Re: VPN security vs SD-WAN security

Stewart Bryant <> Mon, 30 July 2018 10:22 UTC

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Subject: Re: VPN security vs SD-WAN security
To: Robert Raszuk <>, "Dongjie (Jimmy)" <>
Cc: "" <>
References: <> <> <> <> <> <>
From: Stewart Bryant <>
Message-ID: <>
Date: Mon, 30 Jul 2018 11:22:34 +0100
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On 28/07/2018 14:02, Robert Raszuk wrote:
> Hi Jie,
> > (network slicing) is to provide the demanding services with 
> guaranteed performance in a converged network,
> Foundation of converged IP network is based on statistical 
> multiplexing of traffic demands. As such it is in its principle quite 
> contradictory to "guaranteed" characteristics (performance, delays, 
> jitter, drops -- you name it).
> Application layers usually deal very well with all of the above I 
> would state - normal characteristics of IP networks..
> No doubt there will be those trying to offer some network slicing with 
> guarantees and even those who will buy it. Just like today there are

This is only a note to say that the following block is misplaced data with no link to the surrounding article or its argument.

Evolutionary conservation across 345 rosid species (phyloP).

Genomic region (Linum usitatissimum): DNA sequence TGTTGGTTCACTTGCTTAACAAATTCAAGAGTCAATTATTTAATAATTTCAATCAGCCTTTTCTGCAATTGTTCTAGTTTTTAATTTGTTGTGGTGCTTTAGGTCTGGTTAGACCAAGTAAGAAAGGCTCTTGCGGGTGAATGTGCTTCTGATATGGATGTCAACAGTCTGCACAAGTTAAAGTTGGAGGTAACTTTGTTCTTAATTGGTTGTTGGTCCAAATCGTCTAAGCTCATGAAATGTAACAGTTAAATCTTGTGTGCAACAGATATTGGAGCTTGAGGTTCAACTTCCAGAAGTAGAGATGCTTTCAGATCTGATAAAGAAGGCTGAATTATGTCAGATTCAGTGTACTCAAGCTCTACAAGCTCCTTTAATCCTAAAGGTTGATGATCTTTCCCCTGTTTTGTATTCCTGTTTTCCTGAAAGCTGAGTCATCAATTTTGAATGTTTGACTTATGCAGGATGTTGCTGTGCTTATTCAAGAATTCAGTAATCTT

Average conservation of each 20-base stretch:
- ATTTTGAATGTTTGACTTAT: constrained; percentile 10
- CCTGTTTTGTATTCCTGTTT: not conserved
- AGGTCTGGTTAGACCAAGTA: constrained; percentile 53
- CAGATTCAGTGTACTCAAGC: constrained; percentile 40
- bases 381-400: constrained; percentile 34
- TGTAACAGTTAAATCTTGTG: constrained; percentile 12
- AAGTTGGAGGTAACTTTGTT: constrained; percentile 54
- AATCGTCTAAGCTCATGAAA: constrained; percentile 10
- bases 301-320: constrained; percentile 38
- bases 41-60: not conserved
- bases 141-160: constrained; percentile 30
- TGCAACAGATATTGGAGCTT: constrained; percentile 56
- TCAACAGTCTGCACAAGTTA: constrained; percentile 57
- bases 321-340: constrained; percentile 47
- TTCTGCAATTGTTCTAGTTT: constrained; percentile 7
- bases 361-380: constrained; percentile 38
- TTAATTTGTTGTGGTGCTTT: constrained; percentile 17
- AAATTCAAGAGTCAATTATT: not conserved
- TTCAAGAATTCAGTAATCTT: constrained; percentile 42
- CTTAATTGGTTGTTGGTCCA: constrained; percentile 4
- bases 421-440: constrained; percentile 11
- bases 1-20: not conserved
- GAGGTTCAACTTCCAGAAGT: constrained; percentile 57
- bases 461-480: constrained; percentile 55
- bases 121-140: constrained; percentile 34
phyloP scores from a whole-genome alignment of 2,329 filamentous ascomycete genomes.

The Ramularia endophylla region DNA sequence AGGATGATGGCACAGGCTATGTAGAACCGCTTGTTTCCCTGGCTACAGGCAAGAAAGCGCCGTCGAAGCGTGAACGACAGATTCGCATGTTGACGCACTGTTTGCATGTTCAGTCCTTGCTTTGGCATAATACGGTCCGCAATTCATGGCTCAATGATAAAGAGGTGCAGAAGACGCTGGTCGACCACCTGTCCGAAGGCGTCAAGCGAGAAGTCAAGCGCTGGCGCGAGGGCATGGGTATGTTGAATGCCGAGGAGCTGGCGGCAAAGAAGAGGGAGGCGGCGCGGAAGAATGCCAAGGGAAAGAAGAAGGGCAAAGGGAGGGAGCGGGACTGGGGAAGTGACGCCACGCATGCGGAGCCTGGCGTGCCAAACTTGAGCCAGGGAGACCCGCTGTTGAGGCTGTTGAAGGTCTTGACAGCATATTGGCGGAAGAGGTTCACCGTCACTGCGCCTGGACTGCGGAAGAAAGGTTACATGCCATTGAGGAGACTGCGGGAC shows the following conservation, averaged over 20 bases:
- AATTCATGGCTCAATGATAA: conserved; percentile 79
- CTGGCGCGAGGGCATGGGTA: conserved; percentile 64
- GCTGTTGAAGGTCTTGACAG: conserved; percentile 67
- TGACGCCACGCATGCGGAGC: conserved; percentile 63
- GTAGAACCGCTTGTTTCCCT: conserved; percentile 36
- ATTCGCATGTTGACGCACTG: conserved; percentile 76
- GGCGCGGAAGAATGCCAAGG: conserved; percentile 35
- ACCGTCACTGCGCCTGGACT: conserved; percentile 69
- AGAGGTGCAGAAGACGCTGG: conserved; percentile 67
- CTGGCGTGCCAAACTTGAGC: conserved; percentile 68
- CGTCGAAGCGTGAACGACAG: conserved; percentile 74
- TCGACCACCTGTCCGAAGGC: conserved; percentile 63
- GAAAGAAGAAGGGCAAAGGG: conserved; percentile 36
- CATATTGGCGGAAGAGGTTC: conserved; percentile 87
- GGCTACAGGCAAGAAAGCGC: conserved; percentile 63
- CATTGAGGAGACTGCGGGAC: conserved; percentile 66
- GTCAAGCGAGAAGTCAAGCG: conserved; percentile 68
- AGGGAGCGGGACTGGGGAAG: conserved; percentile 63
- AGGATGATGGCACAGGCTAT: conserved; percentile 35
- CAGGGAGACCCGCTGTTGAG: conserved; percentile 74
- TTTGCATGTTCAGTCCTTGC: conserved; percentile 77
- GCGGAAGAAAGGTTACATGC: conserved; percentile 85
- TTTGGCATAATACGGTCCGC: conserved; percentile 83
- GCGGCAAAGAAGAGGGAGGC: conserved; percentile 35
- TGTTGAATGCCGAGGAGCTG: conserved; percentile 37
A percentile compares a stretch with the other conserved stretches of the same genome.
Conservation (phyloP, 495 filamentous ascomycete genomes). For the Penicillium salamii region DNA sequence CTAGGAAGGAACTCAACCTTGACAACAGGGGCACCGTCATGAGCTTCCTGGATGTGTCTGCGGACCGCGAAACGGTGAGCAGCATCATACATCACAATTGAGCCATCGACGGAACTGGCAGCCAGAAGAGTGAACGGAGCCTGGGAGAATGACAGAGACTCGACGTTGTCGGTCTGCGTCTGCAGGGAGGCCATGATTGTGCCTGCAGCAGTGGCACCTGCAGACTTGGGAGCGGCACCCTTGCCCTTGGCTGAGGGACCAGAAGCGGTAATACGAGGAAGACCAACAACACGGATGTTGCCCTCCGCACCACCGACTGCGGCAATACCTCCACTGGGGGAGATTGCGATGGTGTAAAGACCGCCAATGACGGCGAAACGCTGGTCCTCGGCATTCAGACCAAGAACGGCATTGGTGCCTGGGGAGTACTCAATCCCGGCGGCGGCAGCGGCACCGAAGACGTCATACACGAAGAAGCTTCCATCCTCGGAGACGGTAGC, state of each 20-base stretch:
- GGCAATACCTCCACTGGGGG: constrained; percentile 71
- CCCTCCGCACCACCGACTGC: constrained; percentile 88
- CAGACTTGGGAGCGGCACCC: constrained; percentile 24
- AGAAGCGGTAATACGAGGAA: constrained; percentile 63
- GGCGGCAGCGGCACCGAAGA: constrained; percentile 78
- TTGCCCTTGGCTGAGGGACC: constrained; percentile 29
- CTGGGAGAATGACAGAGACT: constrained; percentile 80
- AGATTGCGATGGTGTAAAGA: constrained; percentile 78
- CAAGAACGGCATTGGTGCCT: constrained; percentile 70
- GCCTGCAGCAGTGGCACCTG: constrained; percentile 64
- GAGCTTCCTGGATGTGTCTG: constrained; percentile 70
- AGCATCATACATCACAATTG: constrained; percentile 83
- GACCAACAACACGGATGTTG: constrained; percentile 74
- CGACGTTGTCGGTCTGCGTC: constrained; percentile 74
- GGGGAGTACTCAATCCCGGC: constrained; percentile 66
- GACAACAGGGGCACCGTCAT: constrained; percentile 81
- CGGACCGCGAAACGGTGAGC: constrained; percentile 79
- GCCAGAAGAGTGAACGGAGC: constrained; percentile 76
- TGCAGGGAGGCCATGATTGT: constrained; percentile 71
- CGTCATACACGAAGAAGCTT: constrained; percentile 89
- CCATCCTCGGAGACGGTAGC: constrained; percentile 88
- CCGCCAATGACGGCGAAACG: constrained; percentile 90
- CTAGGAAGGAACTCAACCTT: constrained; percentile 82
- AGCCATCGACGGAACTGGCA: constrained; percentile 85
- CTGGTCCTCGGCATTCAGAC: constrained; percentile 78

> those who offer you L2 circuit between endpoints except such L2 
> circuit is an emulated one with zero OEM visibility to the IP 
> infrastructure underneath.
> Now the network slicing is clearly aiming for even more complexity 
> under the hood.

We are not aiming for complexity

We are aiming to satisfy a need, and unfortunately with than comes a 
measure of complexity.

> And that is not the only problem. The issue is cost. When SP is 
> building the IP network the goal is to mux as many services on it as 
> it simply results in given's SP revenue. Network slicing is promising 
> as potentially just by configuration of few knobs they will be 
> claiming guarantees as RFC says - except RFC will not likely tell you 
> to stop over-provisioning.

Well that depends on how you do the over provisioning.

If I buy a dedicated network I pay the fully loaded costs.

The goal here is to provide dedicated resources, but sell them  to lower 
priority services
when they are unused. That  is more complex than simple best effort, but 
the high priority
service is a premium service.

The question for the SP is whether they can make money on selling the 
underusage, or
whether the commercial reality is that they need to build a number of 

> Unless the idea is to use strict policing with dedicated queuing on 
> active and back paths or do something like RSVP IntServ also on active 
> and backup paths per customer - I really don't think you can really 
> guarantee much. And if you do that the cost would likely grow really